Prime minister Malcolm Turnbull has pledged to deliver a national apology to the survivors, victims and families of institutional child sexual abuse and said his government has so far accepted 104 of the 122 recommendations made by the royal commission.

The prime minister made the announcement in Canberra on Wednesday, June 13, with the deadline for the government to respond to the royal commission’s findings set for June 30. The remaining 18 recommendations from the royal commission are still under consideration, he said.

Turnbull will deliver the national apology on 22 October to coincide with national children’s week.

The government will also create a national office for child safety commencing on 1 July, which was a key recommendation from the royal commission. A commonwealth child safety framework was being developed, and child safety checks would also be nationalised, Turnbull said. 

There were 409 recommendations made by the commission when it delivered its findings in December, with 122 of those directly or partly involving the federal government.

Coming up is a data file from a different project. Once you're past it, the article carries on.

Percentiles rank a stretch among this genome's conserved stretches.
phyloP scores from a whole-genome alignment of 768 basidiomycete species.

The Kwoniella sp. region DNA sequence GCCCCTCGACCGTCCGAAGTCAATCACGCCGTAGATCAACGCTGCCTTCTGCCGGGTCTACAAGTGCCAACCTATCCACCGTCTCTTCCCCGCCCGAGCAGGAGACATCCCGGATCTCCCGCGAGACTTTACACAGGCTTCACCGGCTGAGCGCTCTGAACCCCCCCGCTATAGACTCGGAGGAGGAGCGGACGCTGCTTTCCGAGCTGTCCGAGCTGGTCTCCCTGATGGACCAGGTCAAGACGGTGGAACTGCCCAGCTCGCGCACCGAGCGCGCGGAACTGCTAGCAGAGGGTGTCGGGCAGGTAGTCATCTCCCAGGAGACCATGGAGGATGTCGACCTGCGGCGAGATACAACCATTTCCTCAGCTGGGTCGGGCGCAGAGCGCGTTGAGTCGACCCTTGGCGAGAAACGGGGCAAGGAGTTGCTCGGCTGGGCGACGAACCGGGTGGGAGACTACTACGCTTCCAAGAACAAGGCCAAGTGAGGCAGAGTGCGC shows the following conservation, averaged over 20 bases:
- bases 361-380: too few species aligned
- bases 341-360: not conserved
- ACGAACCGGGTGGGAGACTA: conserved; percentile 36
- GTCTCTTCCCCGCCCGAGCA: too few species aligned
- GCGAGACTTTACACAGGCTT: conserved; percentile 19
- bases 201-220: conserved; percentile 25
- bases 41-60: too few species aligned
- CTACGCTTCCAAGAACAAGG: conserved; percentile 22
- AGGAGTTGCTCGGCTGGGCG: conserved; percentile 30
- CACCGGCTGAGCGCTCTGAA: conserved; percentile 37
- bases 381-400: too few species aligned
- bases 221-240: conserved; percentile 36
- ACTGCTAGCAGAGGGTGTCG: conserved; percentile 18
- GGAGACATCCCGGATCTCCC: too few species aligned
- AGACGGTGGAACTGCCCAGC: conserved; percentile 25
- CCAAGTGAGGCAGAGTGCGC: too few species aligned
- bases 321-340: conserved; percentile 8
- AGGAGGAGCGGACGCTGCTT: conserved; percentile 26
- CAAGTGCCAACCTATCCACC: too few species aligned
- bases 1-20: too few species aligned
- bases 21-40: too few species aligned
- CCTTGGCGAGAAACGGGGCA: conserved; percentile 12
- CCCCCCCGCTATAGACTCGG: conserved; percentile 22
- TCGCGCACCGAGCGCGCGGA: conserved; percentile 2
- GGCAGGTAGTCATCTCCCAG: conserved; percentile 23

“It’s been harrowing work,” Turnbull said. “And the compassion and the respect shown by the royal commissioners and their staff for this process has set us on a pathway to real change. Now that we’ve uncovered the shocking truth, we must do everything in our power to honour the bravery of the thousands of people who came forward.”

A national prevalence study will also be conducted through the national office for child safety to better understand the scale of child sexual abuse. A task force has also been established to track the progress made by the federal, state and territory governments in meeting the royal commission’s recommendations. The task force will remain in place until 2020 and will report annually in December until 2022 with a commitment to conduct a 10-year review in 2027.